For Further Reading:
FBI monograph, “Smear Campaign Against the FBI: The Nation,”1959.
Fred J, Cook, Maverick: Fifty Years of Investigative Reporting.
Richard Lingeman, “The Files’ Tale: Redbaited by the FBI,” The Nation, Jan. 11, 2010.
W. C. Sullivan to A.H. Belmont, Feb 19, 1955. Nation FBI file
D.M. Ladd to Director, “Henry Steele Commager,” June 29, 1949. Commager FBI file
W. C. Sullivan to A.H. Belmont, Jan. 29, 1957, Commager FBI file
A. H. Belmont to L.V. Baordman, “Henry Steel Commager, Central Research Matter,” Nov. 35, 1957. Commager FBI file
M. A. Jones to Mr. Nease, “Request for Information Regarding Porfessor Henry Commager,” June 13, 1958. Commager FBI file.
M. A. Jones to Mr. Deloach, “Henry Steel Commager,” Nov. 15, 1963. Commager FBI file.
FBI Liasion [name redacted] to White House, July 10, 1967. Commager FBI file.
Department of State report, “Henry Steel Commager,” Oct. 19, 1968. Commager FBI file.
SAC Boston to Director, “Henry Steel Sommager,” Nov. 21, 1976. Commager FBI file.
Murray Polner, “James Wechsler: The Editor Who Dared Challenge J. Edgar Hoover,” Jan. 5, 2004, http://hnn.us/articles/2869.html.
FBI monograph, “The FBI in Our Open Society,” June 1969. http://www.governmentattic.org/docs/FBI_In_Our_Open_Society_1953.pdf.
M. A. Jones to Mr. DeLoach, “Howard Zinn,” Nov. 27, 1962. Zinn FBI file.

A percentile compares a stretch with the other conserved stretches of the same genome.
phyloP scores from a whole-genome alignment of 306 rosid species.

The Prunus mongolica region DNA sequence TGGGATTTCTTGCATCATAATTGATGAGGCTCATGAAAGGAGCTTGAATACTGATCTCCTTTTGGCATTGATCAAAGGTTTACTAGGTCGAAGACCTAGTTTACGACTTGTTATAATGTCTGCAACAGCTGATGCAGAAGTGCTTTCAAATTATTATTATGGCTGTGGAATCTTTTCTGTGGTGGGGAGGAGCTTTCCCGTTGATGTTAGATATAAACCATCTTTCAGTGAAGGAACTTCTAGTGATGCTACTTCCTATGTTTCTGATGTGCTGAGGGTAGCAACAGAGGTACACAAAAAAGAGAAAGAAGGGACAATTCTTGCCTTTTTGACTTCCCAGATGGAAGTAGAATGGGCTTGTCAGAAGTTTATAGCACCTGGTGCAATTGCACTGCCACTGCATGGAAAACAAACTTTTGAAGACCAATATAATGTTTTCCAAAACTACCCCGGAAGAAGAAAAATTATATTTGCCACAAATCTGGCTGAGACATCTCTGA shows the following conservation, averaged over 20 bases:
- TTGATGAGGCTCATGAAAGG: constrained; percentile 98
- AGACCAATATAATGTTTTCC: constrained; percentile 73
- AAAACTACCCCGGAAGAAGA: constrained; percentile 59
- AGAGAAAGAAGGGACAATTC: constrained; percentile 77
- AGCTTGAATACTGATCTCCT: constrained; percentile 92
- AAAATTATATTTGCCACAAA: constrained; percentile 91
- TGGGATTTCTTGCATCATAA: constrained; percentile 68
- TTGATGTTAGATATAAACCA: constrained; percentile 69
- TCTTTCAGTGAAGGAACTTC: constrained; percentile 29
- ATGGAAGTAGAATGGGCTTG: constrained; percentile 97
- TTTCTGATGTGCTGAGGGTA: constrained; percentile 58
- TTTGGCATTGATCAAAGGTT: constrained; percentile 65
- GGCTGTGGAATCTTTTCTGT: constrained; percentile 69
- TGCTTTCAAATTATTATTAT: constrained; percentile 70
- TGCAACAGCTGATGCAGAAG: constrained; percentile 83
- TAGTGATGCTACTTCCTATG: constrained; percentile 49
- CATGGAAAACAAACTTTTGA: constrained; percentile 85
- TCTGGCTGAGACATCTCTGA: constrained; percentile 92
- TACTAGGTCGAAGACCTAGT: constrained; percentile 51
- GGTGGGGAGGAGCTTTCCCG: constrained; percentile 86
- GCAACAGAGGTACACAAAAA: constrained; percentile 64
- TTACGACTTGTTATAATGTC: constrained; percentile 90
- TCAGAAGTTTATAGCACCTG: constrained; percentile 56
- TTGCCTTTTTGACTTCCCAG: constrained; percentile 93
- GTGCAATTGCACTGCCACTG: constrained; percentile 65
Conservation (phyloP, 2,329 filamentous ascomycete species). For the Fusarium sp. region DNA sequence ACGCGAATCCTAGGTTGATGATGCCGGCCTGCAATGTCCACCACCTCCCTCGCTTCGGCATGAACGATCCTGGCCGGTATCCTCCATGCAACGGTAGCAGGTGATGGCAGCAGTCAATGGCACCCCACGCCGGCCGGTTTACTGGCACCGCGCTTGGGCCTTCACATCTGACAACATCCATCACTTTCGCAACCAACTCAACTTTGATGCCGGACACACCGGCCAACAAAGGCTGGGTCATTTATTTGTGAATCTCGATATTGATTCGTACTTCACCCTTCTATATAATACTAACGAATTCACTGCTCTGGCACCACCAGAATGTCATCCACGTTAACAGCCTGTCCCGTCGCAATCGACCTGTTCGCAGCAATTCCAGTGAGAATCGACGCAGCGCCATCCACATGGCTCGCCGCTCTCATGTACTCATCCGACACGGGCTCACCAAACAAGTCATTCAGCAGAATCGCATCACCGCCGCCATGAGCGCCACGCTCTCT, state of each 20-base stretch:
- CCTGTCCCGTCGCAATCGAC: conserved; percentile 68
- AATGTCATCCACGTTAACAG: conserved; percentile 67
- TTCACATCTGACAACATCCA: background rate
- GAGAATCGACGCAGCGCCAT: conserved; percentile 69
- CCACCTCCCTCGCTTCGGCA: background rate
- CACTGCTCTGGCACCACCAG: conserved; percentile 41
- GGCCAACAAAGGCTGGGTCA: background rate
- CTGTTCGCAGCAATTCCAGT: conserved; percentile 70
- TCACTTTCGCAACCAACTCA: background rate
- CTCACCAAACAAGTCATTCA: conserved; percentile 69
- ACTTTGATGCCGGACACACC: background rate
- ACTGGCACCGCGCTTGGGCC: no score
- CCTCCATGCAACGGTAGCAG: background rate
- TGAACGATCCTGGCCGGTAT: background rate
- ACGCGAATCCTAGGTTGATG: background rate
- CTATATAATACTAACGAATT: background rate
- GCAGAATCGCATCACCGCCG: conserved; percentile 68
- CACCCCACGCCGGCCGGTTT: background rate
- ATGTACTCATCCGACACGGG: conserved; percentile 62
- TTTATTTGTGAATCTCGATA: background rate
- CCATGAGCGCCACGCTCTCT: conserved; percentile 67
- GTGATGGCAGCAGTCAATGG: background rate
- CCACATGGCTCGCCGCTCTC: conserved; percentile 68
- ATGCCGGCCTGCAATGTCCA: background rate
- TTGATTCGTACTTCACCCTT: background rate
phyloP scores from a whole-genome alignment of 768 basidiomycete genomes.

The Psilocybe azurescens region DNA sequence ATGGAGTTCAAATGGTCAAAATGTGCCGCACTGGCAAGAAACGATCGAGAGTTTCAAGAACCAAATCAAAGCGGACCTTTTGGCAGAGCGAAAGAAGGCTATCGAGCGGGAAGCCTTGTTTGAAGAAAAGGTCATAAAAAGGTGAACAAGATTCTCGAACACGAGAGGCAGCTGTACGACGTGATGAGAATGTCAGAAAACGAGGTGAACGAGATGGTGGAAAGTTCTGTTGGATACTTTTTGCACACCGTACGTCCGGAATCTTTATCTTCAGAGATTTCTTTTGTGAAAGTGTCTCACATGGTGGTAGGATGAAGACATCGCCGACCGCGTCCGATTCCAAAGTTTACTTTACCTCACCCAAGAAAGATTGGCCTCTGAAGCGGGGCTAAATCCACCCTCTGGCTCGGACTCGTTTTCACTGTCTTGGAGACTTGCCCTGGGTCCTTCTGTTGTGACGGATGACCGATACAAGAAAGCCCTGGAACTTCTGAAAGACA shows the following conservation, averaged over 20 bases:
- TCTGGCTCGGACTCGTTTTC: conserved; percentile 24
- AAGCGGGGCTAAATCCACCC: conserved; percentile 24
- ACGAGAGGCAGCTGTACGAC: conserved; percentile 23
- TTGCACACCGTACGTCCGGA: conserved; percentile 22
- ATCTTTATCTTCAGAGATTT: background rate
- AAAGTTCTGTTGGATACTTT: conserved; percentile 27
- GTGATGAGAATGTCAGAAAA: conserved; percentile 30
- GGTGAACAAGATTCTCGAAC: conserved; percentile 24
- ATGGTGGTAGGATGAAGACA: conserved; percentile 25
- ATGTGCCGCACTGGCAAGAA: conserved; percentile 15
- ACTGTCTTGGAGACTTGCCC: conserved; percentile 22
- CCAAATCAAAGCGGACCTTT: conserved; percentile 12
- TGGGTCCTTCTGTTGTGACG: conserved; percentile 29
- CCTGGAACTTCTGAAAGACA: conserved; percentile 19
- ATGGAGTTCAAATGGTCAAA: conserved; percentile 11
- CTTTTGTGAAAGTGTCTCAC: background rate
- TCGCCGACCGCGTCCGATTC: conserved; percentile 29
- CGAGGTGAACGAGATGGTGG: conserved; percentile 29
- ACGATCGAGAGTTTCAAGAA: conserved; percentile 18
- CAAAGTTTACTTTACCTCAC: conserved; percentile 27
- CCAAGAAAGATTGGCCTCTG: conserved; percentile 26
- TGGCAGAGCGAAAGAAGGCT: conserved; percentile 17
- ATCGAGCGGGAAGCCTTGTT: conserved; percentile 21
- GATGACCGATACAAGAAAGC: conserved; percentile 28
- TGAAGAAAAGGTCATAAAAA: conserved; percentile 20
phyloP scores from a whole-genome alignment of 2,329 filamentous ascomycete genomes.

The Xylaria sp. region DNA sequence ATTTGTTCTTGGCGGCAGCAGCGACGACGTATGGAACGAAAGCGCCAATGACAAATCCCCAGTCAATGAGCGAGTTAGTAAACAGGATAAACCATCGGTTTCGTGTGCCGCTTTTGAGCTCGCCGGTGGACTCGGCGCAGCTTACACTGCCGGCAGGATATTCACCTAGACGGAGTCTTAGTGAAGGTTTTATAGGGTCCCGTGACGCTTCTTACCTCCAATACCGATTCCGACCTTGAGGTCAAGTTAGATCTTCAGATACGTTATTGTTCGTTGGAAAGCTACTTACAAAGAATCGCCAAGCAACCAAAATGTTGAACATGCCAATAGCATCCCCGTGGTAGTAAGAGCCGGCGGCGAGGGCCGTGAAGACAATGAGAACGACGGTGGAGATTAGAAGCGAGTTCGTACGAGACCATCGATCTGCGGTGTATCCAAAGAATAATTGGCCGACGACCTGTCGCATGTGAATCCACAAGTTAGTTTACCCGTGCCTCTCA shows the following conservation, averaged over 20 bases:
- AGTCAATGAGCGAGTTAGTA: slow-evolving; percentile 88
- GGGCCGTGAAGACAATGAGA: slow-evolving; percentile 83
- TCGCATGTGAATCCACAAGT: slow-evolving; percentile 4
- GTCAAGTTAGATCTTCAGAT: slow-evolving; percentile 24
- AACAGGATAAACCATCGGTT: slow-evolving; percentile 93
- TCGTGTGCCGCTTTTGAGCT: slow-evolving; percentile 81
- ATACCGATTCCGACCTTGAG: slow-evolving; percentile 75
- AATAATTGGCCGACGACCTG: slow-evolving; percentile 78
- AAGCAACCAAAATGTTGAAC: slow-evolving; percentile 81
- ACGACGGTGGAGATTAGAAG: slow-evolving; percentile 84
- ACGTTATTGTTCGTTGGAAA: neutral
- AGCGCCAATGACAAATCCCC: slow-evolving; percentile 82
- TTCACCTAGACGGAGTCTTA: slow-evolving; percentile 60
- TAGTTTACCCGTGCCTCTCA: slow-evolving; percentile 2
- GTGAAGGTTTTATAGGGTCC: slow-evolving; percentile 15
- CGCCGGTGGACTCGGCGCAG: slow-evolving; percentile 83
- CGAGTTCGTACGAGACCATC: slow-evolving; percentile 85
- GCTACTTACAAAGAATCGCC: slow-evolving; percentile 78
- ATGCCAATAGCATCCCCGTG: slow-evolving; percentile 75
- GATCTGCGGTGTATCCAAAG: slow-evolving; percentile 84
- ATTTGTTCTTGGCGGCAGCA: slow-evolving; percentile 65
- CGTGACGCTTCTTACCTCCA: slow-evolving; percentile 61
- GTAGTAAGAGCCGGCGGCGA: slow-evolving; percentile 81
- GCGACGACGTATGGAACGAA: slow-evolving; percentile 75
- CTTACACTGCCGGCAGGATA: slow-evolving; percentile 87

A. Rosen to Mr. Belmont, “Racial Situation Albany, Georgia,” Nov. 15, 1962. Zinn FBI file.
A. Rosen to Mr. Belmont, “Howard Zinn,” Jan. 8, 1964. Zinn FBI file.
David Carty, “Art Buchwald Couldn’t Make This Man Laugh,” CBSNews.com, June 25, 2008, http://www.cbsnews.com/stories/2008/06/25/national/main4207013.shtml.
M. A. Jones to Mr. DeLoach, “’Playboy’ Magazine, April,1965,” March 3, 1965. Buchwald FBI file.
Hugh Hefner- Playboy Magazine FBI files, http://www.paperlessarchives.com/playboy.html.
Herbert Mitgang, Dangerous Dossiers: Exposing the Secret War Against America’s Greatest Authors (New York: Ballantine Books, 1988).
Natalie Robbins, Alien Ink: The FBI’s War on Freedom of Expression (New Brunswick: Rutgers University, 1982).
“FBI Tracked ‘Working” Man Studs Terkel,” NY City News Service, Nov. 15, 2009.
John Rodden, “Wanted: Irving Howe FBI No. 727437B,” Dissent (Fall 2002).
Claire A. Culleton, “Extorting Henry Holt & Co.: J. Edgar Hoover and the Publishing Industry,” in Culleton, ed., Modernism on File (New York: Palgrave Macmillan, 2009).
Stephen J. Whitefield, “Civil Liberties and the Culture of the Cold War, 1945-1965,” in Raymond Arsenault,ed., Crucible of Liberty: 200 Years of the Bill of Rights (New York: New Press, 1991).
Peter Matthiessen, In The Spirit of Crazy Horse (New York: Viking, 1991).
Ivan Greenberg is a former adjunct instructor in the City University of New York college system and the author of The Dangers of Dissent: The FBI and Civil Liberties since 1965.